Spring and summer in the gardens
Welcome back to school!
The school garden keeps turning up potatoes! Even in late August, in beds I thought had long been cleaned out by eager third grade diggers, I keep finding more and more potatoes waiting under the soil. I harvested several of the darkest purple variety. Their starchy insides were deep purple with clouds of bright white here and there. On another potato note, back in June at St. Anne’s the First Grade finished work on the new three-level terrace near the palm tree. With the help of a few dedicated parents, the children worked for weeks to terrace a small hillside - laying stones, moving soil, and then mulching it with compost. When finished, every first grader planted a variety of fingerling potato. These are small potatoes, shaped long and slender like fingers. Those potato plants went wild over the summer and are now dying back-just in time for the 3rd grade harvest dinner this fall!
Peas are another constant in our San Francisco gardens. They like our cool weather and grow prolifically along a string or chicken wire lattice. We plant mainly the sugar snap variety, the kind where you can pop the whole pod in your mouth, no need to shell them unless you let them sit too long on the vine. We interspersed sweet peas with the edible peas this year for a burst of color and sweet scent. It’s important to build different trellis structures for peas and beans: peas like to grab on to twine or small stems of other sturdy plants with their tendrils. The trellis should have twine or wire running both ways, horizontal and vertical. Beans, on the other hand, don’t have tendrils. Beans like to follow a single piece of twine vertically, as if they’re climbing a fireman’s pole. They attach by twisting their stalk around the vertical support. Lateral wire lines would only get in the way of their spiraling action.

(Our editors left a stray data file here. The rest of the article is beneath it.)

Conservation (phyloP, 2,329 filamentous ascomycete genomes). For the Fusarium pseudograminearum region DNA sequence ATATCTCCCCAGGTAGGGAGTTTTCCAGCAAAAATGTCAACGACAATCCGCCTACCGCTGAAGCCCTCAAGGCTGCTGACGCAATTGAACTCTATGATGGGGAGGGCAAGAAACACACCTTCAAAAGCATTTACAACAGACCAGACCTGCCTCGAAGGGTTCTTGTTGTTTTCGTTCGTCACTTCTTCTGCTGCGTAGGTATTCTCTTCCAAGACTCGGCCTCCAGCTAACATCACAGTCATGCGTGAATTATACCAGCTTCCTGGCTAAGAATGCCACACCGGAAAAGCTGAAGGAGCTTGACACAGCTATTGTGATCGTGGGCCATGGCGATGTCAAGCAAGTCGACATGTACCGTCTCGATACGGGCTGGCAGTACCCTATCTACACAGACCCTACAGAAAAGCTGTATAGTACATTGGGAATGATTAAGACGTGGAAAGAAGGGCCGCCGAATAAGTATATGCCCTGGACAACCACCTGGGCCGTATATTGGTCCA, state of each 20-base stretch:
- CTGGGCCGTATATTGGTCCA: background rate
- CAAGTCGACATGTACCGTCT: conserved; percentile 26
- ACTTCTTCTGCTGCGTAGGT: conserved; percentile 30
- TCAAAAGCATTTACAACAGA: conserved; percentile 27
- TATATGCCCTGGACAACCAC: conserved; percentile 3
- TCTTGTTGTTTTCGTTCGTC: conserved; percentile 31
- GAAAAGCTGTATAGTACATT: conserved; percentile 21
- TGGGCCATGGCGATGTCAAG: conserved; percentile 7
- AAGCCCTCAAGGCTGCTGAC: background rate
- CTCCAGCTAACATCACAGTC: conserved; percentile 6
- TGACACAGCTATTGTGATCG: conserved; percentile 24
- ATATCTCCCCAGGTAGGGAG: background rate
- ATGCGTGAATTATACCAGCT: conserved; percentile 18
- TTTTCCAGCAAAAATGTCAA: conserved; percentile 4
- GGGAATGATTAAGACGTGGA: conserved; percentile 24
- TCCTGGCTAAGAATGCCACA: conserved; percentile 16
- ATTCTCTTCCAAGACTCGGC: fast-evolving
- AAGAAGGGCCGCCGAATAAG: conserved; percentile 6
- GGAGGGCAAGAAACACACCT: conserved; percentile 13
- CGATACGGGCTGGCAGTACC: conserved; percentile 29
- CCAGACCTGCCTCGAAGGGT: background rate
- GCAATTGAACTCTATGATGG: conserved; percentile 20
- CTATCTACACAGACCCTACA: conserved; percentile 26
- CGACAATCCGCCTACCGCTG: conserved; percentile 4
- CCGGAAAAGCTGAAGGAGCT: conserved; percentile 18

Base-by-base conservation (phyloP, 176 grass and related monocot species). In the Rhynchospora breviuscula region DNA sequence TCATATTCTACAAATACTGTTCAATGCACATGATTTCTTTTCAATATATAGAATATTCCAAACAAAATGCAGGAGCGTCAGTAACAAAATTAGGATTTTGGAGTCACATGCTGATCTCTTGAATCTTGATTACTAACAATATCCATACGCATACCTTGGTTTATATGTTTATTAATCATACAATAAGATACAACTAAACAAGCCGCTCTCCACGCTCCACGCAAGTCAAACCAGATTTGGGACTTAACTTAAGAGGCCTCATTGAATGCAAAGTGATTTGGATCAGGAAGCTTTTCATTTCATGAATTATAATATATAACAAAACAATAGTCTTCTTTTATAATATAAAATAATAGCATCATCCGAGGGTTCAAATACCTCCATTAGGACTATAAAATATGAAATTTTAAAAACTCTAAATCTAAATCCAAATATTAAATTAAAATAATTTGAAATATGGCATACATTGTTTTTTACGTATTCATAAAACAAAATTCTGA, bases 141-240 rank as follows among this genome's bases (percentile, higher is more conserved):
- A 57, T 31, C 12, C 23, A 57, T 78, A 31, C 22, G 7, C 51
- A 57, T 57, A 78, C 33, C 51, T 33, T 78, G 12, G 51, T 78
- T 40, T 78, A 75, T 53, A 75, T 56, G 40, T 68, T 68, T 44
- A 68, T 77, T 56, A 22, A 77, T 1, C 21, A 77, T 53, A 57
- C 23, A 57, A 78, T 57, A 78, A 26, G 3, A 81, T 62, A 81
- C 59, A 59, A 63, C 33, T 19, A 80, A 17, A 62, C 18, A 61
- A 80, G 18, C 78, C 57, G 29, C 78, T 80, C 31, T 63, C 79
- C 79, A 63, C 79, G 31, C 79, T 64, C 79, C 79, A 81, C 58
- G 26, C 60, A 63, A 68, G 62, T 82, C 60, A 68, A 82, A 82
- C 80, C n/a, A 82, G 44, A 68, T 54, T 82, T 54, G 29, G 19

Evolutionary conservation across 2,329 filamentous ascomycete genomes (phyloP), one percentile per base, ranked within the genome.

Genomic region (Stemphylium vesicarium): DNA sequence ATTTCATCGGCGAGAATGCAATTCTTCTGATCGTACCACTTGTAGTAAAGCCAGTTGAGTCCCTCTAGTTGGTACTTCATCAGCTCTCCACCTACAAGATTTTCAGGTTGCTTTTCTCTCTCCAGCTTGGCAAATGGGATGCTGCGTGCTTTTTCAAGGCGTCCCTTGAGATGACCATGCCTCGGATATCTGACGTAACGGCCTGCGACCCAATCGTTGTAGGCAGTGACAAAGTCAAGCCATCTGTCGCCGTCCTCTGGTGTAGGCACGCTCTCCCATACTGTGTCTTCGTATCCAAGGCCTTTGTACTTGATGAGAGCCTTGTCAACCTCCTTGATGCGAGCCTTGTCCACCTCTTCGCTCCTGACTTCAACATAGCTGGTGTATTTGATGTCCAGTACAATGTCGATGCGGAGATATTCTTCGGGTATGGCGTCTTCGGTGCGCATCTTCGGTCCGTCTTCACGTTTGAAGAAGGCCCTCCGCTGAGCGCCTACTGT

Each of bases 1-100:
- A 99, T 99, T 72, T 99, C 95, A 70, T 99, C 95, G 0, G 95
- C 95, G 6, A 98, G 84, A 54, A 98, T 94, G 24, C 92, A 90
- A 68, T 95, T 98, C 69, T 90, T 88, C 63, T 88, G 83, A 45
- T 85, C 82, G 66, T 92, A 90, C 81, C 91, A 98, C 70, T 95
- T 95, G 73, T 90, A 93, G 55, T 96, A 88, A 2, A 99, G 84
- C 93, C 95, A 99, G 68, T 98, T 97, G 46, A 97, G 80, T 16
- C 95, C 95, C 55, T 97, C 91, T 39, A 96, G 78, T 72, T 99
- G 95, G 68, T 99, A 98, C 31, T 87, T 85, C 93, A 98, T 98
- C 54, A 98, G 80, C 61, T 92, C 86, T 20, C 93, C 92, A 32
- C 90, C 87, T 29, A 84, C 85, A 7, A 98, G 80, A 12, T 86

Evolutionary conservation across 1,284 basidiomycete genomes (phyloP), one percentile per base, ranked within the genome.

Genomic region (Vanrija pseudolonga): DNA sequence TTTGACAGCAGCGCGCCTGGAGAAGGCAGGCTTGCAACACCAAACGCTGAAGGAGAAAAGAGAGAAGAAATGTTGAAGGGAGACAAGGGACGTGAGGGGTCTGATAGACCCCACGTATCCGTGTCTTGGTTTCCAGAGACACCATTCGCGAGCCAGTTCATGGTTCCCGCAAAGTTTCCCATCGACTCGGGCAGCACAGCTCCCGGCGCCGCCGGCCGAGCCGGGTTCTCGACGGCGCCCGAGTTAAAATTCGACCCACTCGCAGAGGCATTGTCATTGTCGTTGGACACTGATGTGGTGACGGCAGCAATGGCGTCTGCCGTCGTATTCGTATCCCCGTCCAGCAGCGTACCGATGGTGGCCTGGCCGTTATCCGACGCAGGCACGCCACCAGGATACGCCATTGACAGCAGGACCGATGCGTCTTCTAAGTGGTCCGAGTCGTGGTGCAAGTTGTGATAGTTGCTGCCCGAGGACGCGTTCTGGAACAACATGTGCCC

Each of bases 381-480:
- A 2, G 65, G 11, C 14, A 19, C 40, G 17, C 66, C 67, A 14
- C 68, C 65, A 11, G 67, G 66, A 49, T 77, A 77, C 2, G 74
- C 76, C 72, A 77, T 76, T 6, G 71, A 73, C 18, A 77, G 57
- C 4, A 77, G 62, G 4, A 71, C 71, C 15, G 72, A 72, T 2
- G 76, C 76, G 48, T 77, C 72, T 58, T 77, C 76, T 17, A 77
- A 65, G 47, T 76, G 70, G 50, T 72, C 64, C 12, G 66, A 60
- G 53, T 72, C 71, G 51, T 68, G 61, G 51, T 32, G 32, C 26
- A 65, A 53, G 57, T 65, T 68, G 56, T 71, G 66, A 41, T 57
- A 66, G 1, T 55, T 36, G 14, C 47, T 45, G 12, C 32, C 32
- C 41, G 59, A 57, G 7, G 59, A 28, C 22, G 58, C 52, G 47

At the end of the school year each kindergarten class put in a tomato plant, complete with a very dramatic, slow-release fish head fertilizer courtesy of Bryan’s in Laurel Village. These tomatoes are doing well. We also planted half a dozen in pots on the patio for St. Anne’s residents to enjoy. The cool spring caused many of my tomato seedlings to develop an illness called blight. Blight is very common in cool, wet weather. Luckily none of them had gone in the ground at this point, so I was able to cull the infected starts. It was actually a helpful way for me to see which varieties were most resistant. The most robust varieties were Stupice, Black Plum, Northern Delight, and Camp Joy. These are all cherry to small in size, the most likely size to ripen in our SF summers.
At Laguna Honda we are witnessing the benefits of greenhouse growing in the hospital’s state of the art greenhouse. The inside is a jungle of tomato forests, cucumber walls, pepper and eggplant tables, and even sprawling watermelon vines. The greenhouse has opened a wonderful world of warm weather vegetable growing to us-a treat for San Francisco. I have never seen a cucumber growing outdoors like this one pictured here!